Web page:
Schroder Exempt Property Unit Trust v Birmingham CC [2014] EWHC 2207

Following disclaimer, the landlord is liable for business rates until a new tenant is found.

In this case, the Court had to decide who was liable for business rates following the disclaimer of the lease. In the leading authority of Hindcastle Ltd v Barbara Attenborough Associates Ltd, the Court confirmed that the liabilities of a guarantor are not affected by disclaimer, so the landlord was entitled to refuse to take the property back and continue to demand rent from the guarantor.

However, the liability to pay business rates falls upon the person who is entitled to possession of the premises and, therefore, as the disclaimer had the effect of determining the lease, the landlord is the person entitled to the possession of the property, not the guarantor. It follows that the landlord is liable for the rates.

This decision may come as a nasty surprise to some landlords, but it is unlikely to affect the decision of a landlord to rely on a guarantor post-disclaimer until a new tenant is back as the rental income from the guarantor will almost certainly exceed the business rate payments that have to be made.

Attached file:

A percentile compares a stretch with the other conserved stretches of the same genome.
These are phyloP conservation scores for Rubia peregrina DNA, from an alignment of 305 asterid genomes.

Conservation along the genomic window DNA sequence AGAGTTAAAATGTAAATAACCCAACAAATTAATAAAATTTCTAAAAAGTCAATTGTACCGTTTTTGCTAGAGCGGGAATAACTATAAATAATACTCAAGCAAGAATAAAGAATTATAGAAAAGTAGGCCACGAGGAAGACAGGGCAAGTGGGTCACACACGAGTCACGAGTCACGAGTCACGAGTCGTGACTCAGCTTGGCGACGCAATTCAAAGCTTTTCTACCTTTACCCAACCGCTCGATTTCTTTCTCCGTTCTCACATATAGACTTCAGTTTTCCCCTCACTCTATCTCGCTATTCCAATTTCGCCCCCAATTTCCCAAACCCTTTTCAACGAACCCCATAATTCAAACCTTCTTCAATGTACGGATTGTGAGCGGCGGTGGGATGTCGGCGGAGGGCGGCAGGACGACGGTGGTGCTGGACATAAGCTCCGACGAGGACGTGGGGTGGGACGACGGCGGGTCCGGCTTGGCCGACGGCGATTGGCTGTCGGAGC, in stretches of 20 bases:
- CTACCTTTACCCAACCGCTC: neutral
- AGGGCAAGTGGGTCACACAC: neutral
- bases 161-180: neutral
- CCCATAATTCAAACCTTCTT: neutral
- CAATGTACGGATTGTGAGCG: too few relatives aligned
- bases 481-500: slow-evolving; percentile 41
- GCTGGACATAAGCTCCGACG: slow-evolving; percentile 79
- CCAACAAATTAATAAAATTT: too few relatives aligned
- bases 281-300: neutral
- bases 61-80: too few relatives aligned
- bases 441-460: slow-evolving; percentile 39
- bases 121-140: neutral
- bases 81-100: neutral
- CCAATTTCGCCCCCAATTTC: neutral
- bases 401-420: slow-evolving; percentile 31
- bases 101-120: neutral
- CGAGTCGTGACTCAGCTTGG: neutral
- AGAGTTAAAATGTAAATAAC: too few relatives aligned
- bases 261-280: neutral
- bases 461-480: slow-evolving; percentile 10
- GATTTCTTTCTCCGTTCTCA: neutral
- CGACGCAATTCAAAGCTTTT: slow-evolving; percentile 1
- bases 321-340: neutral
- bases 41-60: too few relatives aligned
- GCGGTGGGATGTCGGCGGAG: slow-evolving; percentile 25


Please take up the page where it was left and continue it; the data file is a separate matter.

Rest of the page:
Mavis Russell v Walker & Co and Robert Chisnall & Others

Welcome news for valuers as the Court dismiss a second claim brought against a valuer personally.

There was some concern following Merrett v Babb that the floodgates would open for claims against valuers personally. However, the Court in this case refused to find that the valuer was personally liable holding that the facts of this case could not be reconciled with the Merrett v Babb case.

The Court held that, of key importance in Merrett, the property was of low value and the Claimant was of modest means and, therefore, in the circumstances it was reasonably foreseeable that the Claimant would rely on the valuation report produced for the lender rather than obtain her own report. They also stressed that in Merrett, the firm was not a limited company, but a firm where the valuer was the sole director.

This case is further, and most welcome, confirmation that claimants will have very high hurdles to overcome to succeed in a claim against a valuer personally. However, small firms with sole directors do need to be cautious and ensure that the extent of the retainer is carefully set out and limited at the outset.

For more information about any of these cases or for advice on a contentious property issue please contact Michael Clark.